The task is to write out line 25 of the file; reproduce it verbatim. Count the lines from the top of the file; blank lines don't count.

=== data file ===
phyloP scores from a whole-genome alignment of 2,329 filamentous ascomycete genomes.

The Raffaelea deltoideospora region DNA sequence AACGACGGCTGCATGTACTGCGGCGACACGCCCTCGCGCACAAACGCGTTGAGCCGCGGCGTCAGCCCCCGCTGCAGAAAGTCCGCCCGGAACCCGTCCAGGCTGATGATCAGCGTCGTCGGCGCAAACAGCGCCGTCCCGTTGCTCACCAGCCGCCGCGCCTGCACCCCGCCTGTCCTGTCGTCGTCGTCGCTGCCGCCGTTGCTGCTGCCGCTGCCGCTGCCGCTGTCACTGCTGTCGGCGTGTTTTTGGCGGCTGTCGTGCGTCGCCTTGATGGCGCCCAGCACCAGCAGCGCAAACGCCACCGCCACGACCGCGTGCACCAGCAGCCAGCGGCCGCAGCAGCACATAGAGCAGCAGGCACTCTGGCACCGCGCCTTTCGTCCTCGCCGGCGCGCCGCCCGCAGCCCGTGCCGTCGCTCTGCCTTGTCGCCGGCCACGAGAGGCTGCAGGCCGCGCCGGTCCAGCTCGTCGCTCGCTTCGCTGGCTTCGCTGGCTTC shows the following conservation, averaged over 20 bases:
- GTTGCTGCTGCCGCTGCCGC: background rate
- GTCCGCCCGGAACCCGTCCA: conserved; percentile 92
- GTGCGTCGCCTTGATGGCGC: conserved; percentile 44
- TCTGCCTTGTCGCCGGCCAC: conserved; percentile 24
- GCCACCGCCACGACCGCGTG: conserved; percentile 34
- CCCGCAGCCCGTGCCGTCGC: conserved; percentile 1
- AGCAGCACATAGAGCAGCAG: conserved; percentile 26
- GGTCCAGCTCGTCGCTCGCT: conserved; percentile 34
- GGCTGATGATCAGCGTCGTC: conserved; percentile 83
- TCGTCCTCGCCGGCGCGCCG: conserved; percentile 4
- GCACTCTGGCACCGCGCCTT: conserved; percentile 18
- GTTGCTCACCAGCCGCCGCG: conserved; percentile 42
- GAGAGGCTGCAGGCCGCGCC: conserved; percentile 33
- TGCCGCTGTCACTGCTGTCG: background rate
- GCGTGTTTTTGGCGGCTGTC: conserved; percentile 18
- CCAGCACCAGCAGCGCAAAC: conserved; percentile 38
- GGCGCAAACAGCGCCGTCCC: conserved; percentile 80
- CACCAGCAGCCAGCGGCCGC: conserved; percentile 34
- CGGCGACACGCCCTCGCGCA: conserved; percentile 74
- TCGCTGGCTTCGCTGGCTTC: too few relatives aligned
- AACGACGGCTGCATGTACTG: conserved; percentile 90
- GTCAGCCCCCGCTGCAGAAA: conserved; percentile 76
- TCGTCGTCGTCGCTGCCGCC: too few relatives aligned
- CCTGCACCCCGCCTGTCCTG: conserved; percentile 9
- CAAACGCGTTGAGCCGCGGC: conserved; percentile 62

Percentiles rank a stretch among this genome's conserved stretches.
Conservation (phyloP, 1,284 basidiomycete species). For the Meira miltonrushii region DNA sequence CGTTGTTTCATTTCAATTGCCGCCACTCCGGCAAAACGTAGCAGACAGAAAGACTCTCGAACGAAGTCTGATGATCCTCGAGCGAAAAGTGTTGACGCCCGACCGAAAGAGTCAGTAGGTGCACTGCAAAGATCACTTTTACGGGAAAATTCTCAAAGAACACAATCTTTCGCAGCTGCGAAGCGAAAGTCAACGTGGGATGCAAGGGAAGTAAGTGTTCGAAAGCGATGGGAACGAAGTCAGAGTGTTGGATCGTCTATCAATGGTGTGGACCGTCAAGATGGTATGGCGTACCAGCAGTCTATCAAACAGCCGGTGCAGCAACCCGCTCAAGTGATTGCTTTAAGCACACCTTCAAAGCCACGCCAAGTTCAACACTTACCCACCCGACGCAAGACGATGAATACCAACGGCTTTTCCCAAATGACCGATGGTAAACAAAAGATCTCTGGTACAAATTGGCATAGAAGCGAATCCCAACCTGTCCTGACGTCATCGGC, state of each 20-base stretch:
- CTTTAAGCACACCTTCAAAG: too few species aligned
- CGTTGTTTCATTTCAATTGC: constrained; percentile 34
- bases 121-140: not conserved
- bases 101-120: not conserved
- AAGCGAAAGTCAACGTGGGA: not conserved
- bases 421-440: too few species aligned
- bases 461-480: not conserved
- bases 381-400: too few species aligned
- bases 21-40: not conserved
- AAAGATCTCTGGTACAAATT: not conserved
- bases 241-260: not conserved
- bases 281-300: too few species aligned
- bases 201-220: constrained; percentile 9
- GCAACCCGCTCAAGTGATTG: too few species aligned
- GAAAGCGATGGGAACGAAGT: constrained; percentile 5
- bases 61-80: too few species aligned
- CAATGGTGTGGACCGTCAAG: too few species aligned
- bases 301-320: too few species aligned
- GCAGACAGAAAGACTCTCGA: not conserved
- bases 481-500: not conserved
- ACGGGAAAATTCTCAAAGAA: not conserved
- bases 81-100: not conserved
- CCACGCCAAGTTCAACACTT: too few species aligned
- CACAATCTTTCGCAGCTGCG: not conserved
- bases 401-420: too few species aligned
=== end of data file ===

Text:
- TCGTCGTCGTCGCTGCCGCC: too few relatives aligned